The value of Scottish land is becoming more linked to its amenity potential than its agricultural productivity, says John Coleman of Knight Frank.

About 70% of Scotland is in agricultural production, but only 12% of that was arable, with 60% rough grazing, said Mr Coleman.

“We have a lot of wild, natural, pretty land and there is little doubt that the value of such land is set to soar.

“In 1982, the average price of unequipped arable land in Scotland was about £1350/acre, with mixed arable/grazing land 55% of that at £750/acre. Today, the same averages are £2470 and £1580 (65%),” he said.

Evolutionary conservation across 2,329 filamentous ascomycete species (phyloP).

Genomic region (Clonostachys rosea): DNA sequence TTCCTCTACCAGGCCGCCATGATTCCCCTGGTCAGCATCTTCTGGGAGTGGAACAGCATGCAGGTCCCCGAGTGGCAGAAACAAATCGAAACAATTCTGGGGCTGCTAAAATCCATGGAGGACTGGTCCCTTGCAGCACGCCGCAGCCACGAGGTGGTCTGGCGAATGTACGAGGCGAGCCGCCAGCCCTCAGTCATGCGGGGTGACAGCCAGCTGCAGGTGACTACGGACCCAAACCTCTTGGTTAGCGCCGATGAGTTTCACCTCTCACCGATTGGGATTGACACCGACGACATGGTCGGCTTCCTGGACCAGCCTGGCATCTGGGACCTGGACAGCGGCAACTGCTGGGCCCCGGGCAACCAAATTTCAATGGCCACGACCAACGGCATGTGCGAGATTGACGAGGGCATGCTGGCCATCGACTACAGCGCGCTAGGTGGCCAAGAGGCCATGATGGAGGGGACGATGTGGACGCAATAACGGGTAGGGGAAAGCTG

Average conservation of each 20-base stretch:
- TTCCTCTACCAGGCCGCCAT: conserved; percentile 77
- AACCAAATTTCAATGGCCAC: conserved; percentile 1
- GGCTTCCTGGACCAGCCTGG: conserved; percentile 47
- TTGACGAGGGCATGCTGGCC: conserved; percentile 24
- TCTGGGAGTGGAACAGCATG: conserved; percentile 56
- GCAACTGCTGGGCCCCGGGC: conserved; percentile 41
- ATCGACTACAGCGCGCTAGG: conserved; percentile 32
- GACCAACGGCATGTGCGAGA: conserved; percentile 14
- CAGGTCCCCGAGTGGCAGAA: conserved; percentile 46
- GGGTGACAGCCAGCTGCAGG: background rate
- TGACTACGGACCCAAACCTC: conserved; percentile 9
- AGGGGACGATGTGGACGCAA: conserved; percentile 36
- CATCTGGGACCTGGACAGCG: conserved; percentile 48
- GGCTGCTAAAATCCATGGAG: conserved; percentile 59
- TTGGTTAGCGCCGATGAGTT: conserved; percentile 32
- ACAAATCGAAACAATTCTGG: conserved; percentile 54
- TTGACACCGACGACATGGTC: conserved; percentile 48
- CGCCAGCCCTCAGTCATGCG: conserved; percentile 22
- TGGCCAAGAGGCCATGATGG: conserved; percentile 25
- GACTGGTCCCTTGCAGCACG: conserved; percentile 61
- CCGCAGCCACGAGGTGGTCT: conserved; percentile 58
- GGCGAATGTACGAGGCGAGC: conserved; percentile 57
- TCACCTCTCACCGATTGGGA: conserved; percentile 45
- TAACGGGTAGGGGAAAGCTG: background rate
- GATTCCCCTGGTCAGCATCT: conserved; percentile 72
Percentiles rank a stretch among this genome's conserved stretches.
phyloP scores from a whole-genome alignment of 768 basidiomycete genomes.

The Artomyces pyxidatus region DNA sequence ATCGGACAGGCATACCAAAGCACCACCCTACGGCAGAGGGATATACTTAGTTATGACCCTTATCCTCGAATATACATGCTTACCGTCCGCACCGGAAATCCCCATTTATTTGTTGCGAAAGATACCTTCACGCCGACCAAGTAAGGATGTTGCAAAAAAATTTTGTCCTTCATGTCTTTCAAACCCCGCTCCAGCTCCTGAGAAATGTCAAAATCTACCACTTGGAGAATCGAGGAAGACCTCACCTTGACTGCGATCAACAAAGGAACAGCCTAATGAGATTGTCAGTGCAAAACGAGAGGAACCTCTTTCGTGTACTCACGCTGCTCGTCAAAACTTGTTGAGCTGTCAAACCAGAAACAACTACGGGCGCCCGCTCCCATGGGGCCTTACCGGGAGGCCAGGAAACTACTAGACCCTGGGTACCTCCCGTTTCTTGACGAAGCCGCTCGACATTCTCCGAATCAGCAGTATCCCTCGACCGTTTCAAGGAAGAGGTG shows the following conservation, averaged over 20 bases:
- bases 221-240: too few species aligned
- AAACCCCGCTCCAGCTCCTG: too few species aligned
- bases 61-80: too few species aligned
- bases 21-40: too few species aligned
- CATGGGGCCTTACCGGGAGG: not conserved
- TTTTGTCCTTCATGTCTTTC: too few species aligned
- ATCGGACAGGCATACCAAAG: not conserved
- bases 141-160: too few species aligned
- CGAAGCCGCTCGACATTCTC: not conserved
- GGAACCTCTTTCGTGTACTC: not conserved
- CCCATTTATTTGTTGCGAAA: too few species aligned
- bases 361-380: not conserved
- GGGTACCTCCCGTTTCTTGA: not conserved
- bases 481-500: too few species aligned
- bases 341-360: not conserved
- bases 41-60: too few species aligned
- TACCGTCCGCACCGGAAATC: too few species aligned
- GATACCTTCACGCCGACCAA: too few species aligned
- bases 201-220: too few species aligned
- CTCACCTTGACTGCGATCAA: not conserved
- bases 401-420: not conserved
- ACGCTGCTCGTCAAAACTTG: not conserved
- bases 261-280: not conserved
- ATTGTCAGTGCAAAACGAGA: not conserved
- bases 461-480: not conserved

“Rightly or wrongly, the growth in environmental designations reflects a change in society requirements with greater importance placed on environmental matters against food production.

This rise in importance of the natural environment is affecting land values positively.”

Mr Coleman predicted farms were likely to be packaged into more lots to take full advantage of sporting and amenity value and he urged landowners to add value by improving the amenity of the farm unit even at the expense of traditional productive land.